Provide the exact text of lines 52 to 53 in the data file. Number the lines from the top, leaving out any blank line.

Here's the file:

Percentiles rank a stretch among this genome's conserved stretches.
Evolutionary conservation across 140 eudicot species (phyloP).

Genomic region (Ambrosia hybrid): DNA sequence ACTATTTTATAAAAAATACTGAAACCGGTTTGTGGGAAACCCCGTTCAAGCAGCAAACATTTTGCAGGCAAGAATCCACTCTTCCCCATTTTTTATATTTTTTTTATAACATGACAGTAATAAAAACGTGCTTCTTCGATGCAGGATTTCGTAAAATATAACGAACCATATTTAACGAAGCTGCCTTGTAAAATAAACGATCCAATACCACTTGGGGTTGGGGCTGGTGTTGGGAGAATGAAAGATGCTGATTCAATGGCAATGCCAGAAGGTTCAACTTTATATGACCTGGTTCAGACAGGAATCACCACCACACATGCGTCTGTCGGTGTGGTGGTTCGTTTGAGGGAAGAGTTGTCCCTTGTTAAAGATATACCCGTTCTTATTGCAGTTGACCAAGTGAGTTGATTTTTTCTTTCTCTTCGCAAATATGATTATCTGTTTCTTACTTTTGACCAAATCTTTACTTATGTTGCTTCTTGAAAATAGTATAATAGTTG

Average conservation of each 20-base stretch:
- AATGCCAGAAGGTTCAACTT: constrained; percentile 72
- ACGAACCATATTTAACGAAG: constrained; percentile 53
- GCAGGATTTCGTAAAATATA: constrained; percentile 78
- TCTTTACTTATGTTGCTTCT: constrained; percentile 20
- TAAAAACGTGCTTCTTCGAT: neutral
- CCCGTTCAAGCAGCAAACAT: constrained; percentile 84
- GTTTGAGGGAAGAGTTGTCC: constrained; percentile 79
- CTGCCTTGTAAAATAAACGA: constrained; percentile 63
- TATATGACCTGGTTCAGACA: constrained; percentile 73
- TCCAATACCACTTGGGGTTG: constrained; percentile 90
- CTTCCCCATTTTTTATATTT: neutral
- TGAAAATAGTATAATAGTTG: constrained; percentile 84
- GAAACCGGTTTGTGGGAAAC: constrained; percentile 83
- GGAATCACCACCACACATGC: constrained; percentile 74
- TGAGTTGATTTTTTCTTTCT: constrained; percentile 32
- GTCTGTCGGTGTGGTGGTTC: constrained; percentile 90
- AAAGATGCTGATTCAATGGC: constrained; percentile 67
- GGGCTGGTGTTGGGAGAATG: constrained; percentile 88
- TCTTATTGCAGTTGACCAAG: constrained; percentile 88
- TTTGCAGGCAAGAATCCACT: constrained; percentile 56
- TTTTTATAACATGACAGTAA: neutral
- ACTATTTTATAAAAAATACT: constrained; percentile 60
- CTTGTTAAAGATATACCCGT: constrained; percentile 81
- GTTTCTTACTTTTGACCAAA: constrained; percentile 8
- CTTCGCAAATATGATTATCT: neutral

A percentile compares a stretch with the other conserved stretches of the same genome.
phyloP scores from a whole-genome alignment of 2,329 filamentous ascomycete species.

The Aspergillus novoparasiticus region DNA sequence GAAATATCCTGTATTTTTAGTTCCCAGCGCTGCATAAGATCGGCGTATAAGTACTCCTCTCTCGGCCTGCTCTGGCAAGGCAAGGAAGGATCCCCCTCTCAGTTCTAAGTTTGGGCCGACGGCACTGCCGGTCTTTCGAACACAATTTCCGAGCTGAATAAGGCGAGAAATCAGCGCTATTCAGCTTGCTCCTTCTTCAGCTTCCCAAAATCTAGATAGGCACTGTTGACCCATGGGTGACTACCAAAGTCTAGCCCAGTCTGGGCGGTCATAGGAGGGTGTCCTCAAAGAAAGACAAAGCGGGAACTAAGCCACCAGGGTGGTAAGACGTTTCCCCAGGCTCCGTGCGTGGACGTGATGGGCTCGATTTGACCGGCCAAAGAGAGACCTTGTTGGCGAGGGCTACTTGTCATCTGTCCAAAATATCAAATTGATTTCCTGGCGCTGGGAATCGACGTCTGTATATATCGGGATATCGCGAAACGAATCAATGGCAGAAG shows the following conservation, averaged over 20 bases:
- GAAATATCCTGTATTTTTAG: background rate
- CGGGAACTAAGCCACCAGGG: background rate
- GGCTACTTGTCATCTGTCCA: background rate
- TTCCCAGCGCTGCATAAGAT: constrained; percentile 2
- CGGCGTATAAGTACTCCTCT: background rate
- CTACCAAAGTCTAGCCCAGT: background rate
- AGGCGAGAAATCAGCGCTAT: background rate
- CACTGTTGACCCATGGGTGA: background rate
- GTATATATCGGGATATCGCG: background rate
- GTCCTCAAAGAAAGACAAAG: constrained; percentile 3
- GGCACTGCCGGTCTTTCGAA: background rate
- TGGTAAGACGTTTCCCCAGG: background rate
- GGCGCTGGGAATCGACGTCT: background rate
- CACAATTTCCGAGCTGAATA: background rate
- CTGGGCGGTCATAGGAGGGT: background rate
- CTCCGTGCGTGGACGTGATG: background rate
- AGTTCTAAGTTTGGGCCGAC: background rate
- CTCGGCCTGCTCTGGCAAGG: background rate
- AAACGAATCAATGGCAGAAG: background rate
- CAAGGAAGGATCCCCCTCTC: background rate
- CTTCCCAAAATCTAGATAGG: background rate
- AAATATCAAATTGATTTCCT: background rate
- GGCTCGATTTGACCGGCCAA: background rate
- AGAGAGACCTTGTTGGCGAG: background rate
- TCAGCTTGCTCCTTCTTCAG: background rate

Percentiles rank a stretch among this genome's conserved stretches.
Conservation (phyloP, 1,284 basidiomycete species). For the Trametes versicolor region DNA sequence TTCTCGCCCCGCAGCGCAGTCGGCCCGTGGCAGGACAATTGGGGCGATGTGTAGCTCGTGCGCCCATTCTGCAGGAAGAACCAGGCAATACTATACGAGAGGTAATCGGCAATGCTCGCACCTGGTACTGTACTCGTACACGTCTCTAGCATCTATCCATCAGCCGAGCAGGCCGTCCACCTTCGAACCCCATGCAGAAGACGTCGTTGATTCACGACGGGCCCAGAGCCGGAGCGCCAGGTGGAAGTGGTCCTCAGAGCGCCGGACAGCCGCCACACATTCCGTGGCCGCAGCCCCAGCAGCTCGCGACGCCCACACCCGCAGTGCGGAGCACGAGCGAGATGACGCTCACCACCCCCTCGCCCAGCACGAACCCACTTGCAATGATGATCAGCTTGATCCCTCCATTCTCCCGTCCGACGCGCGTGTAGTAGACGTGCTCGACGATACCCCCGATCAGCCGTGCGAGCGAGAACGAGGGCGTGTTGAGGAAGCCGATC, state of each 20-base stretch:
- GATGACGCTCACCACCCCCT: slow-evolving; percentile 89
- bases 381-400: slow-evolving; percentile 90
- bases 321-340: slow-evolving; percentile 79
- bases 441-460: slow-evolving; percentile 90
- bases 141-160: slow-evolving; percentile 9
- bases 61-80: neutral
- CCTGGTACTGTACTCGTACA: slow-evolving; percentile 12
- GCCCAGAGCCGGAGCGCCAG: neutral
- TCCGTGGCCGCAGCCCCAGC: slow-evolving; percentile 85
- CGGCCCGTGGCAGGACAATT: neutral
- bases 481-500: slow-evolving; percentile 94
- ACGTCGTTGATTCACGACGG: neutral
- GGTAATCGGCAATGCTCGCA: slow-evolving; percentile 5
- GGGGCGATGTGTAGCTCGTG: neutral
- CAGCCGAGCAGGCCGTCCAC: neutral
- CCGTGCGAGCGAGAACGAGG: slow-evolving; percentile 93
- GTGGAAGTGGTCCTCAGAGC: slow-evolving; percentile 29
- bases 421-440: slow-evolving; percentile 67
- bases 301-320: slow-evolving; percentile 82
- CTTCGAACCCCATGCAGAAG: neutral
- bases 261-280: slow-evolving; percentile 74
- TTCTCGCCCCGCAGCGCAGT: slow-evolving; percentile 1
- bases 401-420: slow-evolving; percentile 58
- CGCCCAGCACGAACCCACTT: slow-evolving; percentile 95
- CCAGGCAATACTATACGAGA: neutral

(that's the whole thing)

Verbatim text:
- CAAGGAAGGATCCCCCTCTC: background rate
- CTTCCCAAAATCTAGATAGG: background rate